As I came towards the end of the book, I started searching for a publisher and there was quite a bit of interest, but it quickly became apparent when looking at all the options that I might be better off publishing it and managing all of the marketing myself. As I researched the publishing industry more and more, I realised that there were many great writers who were being overlooked because they were unable to afford the training / mentoring / editing etc that they needed. So, I came up with an idea to pay authors a salary and royalties to write books and we would supply all the training; the only requirement was that they had to have raw talent. I helped build a set of algorithms and processes (interviews etc) that would help us to identify that raw talent and De Montfort Literature was born. Turner became their first publication.

Writing is a never-ending process, I am blessed (or plagued) with ideas day and night and sometimes I wonder if I write simply to get the ideas out of my head. But no, I enjoy creating and writing stories; one such story I am working on right now. It came to me whilst I was discussing Turner with one of my mentors and he went for a bathroom break. He still can’t believe that I put the outline together in five minutes. We recently pitched it to a small focus group; it was received with tears of joy and pain. It is much gentler than Turner, it’s not as graphic and there’s no sex or violence in it at all. It’s a bittersweet love story spanning 2000 years between 1986 and 2038.

And it is entitled ‘Saves 9’.

Although not yet on Amazon etc. (as the cover is still being designed) these should appear within about one or two months, pre-orders can be made De Montfort Literature. ISBNs: HB: 9781912770045 PB: 9781912770052 Kindle: 9781912770038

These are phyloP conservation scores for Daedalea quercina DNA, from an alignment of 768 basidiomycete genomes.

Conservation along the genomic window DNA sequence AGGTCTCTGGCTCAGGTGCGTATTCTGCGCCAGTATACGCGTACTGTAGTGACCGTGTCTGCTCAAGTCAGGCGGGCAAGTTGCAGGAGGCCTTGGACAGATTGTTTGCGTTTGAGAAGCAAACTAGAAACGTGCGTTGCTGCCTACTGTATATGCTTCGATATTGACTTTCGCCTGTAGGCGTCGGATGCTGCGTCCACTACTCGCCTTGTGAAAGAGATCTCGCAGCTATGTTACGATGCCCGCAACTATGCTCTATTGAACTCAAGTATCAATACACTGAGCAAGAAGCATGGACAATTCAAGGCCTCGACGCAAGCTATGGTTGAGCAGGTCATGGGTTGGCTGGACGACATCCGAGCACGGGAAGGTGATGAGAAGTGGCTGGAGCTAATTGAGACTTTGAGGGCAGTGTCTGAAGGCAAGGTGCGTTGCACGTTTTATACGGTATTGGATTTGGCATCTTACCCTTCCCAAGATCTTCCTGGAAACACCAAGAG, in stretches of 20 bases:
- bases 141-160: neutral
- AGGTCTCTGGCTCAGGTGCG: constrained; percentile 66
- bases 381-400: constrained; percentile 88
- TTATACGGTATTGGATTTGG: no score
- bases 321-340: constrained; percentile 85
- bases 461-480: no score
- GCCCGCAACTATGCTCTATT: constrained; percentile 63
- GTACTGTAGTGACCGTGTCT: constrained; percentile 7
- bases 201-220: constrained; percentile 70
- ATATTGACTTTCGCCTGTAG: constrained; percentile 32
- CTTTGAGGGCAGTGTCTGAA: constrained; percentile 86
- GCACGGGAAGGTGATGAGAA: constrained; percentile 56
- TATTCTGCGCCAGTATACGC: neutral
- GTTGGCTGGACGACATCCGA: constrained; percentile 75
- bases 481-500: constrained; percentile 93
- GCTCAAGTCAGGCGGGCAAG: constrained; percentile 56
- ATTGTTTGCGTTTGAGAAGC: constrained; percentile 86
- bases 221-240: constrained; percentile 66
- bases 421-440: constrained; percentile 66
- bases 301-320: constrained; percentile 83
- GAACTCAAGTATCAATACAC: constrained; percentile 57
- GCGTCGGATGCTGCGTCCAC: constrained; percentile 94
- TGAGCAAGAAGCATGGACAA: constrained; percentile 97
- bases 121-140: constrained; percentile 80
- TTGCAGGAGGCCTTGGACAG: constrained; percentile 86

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Blog Tour: Read an Extract from Ways of the Doomed by Moira McPartlin @moiramcpartlin @FledglingPress @lovebooksgroup


Book 1 of The Sun Song Trilogy.

It's the year 2089 and everything is altered. The revolutions of the early 21st century have created a world divided - between the Privileged few and the Native (Celtic) underclass. Sorlie is enjoying a typical carefree Privileged teenage life until it is smashed apart by the cruel death of his parents and he is spirited away to live with his ice-cold grandfather at a mysterious island penal colony. Sorlie's discovery that the captives are being genetically altered to remove all trace of their Native origins triggers a chain of shocking events that reveal his grandfather's terrible secrets and, ultimately, the truth about himself.


Chapter One
2089 – Base Dalriada, Lesser Esperaneo    

The last time I saw my mother was three days after my sixteenth birthday. 
The wrestling bout was on but already I was pestered by the morning winterlight blighting the Games Wall and reflecting dust onto the rim of my headgear.  I don’t know how many times that native had been told to suction this room to full proof; the lazy bint never did. 
My parents’ prime birthday gift to me was the Cadenson Wrestling Station, the most excellent deluxe model with a hyper pain module. Epic. For five months already I had to endure Jake Hislop bragging about his CW Stat.   His parents, being Upper-Corp, had access to mega leisure bars. Jake only had to snap his bony fingers and his wish was granted.  He never had to wait for his birthday.  It was beamersville enough having only Mid-Corp parents without the added reds of waiting an era for their weeny leisure bar quota to mount up and eventually get the gift of the century.  Now the CW was mine and I’d been locked into a Jake grudge match ever since I peeled the wrapper off.
                That day as Ma stood by the doorway dressed in her crisp grey uniform, Jake’s impression held me fast in a strangle hold. It was like he was right here, in the room with me. I could smell his rank breath of oats he had for breakfast.  The machine began to count. Soon it would cancel me out and shunt the victorious Jake back to the reality of his unit to gloat.  I kicked the wall and twisted from his grasp.  The room tossed as I heaved his impression off me, I head dived over the low table, bounced backwards, and landed on top of him. He side-shifted, rolled his skinny impression under the table, hove from the other side and snatching my hair, viced my neck with his arm.
                ‘I’m leaving now, Somhairle.’ I heard Ma’s voice but saw only her feet, shod as always in polished military boots. As I flailed my arms to grab a corner of Jake, I skittered and raked at his face; the warmth of imagined blood tickled to my wrists.  His return blow to my belly was exact and buckled me, forehead to knee.  I bent double like a native working in the fields, winded and almost beaten.
                The machine called break and began to count again.
Ma was gone.